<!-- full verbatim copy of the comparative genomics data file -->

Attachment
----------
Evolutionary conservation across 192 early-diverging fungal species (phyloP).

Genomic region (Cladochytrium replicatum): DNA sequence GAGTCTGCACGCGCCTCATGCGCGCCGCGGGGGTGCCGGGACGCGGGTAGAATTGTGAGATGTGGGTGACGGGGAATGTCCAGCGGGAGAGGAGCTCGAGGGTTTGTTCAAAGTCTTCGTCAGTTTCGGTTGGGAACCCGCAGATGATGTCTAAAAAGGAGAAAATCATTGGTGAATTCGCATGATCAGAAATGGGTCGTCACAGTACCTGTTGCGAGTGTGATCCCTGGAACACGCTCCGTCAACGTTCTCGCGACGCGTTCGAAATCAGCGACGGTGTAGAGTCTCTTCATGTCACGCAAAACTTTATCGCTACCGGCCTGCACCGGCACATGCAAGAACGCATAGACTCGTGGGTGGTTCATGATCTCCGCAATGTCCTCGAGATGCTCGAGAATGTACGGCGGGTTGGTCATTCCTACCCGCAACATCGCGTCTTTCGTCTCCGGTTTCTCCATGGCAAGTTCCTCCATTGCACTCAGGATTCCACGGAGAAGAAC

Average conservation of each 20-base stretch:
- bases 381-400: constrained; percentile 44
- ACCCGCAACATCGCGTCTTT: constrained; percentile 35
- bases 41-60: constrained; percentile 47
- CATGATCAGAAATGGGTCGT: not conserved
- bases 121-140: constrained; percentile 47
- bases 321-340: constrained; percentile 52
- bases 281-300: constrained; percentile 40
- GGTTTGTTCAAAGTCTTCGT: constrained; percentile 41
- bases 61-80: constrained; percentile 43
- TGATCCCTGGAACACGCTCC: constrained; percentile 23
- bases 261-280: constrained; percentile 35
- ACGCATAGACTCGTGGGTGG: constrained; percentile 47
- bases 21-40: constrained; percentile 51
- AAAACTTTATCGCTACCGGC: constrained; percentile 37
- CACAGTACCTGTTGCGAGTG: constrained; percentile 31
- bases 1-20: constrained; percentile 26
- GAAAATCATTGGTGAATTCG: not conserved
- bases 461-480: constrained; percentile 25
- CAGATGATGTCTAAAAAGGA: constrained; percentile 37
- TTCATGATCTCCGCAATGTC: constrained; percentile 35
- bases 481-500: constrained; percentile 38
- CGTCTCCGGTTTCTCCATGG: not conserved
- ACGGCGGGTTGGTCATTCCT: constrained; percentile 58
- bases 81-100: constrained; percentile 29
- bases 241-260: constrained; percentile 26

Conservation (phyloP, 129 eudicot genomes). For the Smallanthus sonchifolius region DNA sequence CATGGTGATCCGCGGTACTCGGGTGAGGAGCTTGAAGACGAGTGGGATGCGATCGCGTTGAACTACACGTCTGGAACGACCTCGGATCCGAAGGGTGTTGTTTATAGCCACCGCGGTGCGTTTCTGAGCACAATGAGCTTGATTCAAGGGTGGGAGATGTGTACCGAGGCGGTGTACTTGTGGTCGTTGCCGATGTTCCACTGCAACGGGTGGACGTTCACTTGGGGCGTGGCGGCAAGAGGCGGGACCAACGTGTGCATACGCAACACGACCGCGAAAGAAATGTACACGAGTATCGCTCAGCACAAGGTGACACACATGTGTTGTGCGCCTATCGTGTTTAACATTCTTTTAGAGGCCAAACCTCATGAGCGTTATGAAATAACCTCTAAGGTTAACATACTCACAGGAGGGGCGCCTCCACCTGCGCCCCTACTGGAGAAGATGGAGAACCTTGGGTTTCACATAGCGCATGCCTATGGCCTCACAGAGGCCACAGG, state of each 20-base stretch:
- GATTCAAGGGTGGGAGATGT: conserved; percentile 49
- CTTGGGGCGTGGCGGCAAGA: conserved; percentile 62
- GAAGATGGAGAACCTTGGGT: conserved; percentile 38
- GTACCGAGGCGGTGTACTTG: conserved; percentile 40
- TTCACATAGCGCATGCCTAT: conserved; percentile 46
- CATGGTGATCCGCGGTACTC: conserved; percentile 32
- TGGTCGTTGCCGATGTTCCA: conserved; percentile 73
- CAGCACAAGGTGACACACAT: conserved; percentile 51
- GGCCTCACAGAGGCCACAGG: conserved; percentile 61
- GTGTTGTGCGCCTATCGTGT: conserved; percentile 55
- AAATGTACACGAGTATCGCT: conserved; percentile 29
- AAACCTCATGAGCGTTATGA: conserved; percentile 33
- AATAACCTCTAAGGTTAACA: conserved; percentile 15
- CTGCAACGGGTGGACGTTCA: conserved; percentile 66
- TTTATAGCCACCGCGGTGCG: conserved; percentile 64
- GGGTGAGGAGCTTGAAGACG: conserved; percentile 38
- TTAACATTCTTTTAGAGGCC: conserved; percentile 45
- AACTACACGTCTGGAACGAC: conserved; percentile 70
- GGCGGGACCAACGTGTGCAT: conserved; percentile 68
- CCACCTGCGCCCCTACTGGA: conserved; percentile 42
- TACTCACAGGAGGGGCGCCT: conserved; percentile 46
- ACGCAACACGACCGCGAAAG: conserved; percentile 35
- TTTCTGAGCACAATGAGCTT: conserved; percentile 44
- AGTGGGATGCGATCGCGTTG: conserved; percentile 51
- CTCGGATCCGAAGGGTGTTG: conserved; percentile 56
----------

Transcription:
Evolutionary conservation across 192 early-diverging fungal species (phyloP).

Genomic region (Cladochytrium replicatum): DNA sequence GAGTCTGCACGCGCCTCATGCGCGCCGCGGGGGTGCCGGGACGCGGGTAGAATTGTGAGATGTGGGTGACGGGGAATGTCCAGCGGGAGAGGAGCTCGAGGGTTTGTTCAAAGTCTTCGTCAGTTTCGGTTGGGAACCCGCAGATGATGTCTAAAAAGGAGAAAATCATTGGTGAATTCGCATGATCAGAAATGGGTCGTCACAGTACCTGTTGCGAGTGTGATCCCTGGAACACGCTCCGTCAACGTTCTCGCGACGCGTTCGAAATCAGCGACGGTGTAGAGTCTCTTCATGTCACGCAAAACTTTATCGCTACCGGCCTGCACCGGCACATGCAAGAACGCATAGACTCGTGGGTGGTTCATGATCTCCGCAATGTCCTCGAGATGCTCGAGAATGTACGGCGGGTTGGTCATTCCTACCCGCAACATCGCGTCTTTCGTCTCCGGTTTCTCCATGGCAAGTTCCTCCATTGCACTCAGGATTCCACGGAGAAGAAC

Average conservation of each 20-base stretch:
- bases 381-400: constrained; percentile 44
- ACCCGCAACATCGCGTCTTT: constrained; percentile 35
- bases 41-60: constrained; percentile 47
- CATGATCAGAAATGGGTCGT: not conserved
- bases 121-140: constrained; percentile 47
- bases 321-340: constrained; percentile 52
- bases 281-300: constrained; percentile 40
- GGTTTGTTCAAAGTCTTCGT: constrained; percentile 41
- bases 61-80: constrained; percentile 43
- TGATCCCTGGAACACGCTCC: constrained; percentile 23
- bases 261-280: constrained; percentile 35
- ACGCATAGACTCGTGGGTGG: constrained; percentile 47
- bases 21-40: constrained; percentile 51
- AAAACTTTATCGCTACCGGC: constrained; percentile 37
- CACAGTACCTGTTGCGAGTG: constrained; percentile 31
- bases 1-20: constrained; percentile 26
- GAAAATCATTGGTGAATTCG: not conserved
- bases 461-480: constrained; percentile 25
- CAGATGATGTCTAAAAAGGA: constrained; percentile 37
- TTCATGATCTCCGCAATGTC: constrained; percentile 35
- bases 481-500: constrained; percentile 38
- CGTCTCCGGTTTCTCCATGG: not conserved
- ACGGCGGGTTGGTCATTCCT: constrained; percentile 58
- bases 81-100: constrained; percentile 29
- bases 241-260: constrained; percentile 26

Conservation (phyloP, 129 eudicot genomes). For the Smallanthus sonchifolius region DNA sequence CATGGTGATCCGCGGTACTCGGGTGAGGAGCTTGAAGACGAGTGGGATGCGATCGCGTTGAACTACACGTCTGGAACGACCTCGGATCCGAAGGGTGTTGTTTATAGCCACCGCGGTGCGTTTCTGAGCACAATGAGCTTGATTCAAGGGTGGGAGATGTGTACCGAGGCGGTGTACTTGTGGTCGTTGCCGATGTTCCACTGCAACGGGTGGACGTTCACTTGGGGCGTGGCGGCAAGAGGCGGGACCAACGTGTGCATACGCAACACGACCGCGAAAGAAATGTACACGAGTATCGCTCAGCACAAGGTGACACACATGTGTTGTGCGCCTATCGTGTTTAACATTCTTTTAGAGGCCAAACCTCATGAGCGTTATGAAATAACCTCTAAGGTTAACATACTCACAGGAGGGGCGCCTCCACCTGCGCCCCTACTGGAGAAGATGGAGAACCTTGGGTTTCACATAGCGCATGCCTATGGCCTCACAGAGGCCACAGG, state of each 20-base stretch:
- GATTCAAGGGTGGGAGATGT: conserved; percentile 49
- CTTGGGGCGTGGCGGCAAGA: conserved; percentile 62
- GAAGATGGAGAACCTTGGGT: conserved; percentile 38
- GTACCGAGGCGGTGTACTTG: conserved; percentile 40
- TTCACATAGCGCATGCCTAT: conserved; percentile 46
- CATGGTGATCCGCGGTACTC: conserved; percentile 32
- TGGTCGTTGCCGATGTTCCA: conserved; percentile 73
- CAGCACAAGGTGACACACAT: conserved; percentile 51
- GGCCTCACAGAGGCCACAGG: conserved; percentile 61
- GTGTTGTGCGCCTATCGTGT: conserved; percentile 55
- AAATGTACACGAGTATCGCT: conserved; percentile 29
- AAACCTCATGAGCGTTATGA: conserved; percentile 33
- AATAACCTCTAAGGTTAACA: conserved; percentile 15
- CTGCAACGGGTGGACGTTCA: conserved; percentile 66
- TTTATAGCCACCGCGGTGCG: conserved; percentile 64
- GGGTGAGGAGCTTGAAGACG: conserved; percentile 38
- TTAACATTCTTTTAGAGGCC: conserved; percentile 45
- AACTACACGTCTGGAACGAC: conserved; percentile 70
- GGCGGGACCAACGTGTGCAT: conserved; percentile 68
- CCACCTGCGCCCCTACTGGA: conserved; percentile 42
- TACTCACAGGAGGGGCGCCT: conserved; percentile 46
- ACGCAACACGACCGCGAAAG: conserved; percentile 35
- TTTCTGAGCACAATGAGCTT: conserved; percentile 44
- AGTGGGATGCGATCGCGTTG: conserved; percentile 51
- CTCGGATCCGAAGGGTGTTG: conserved; percentile 56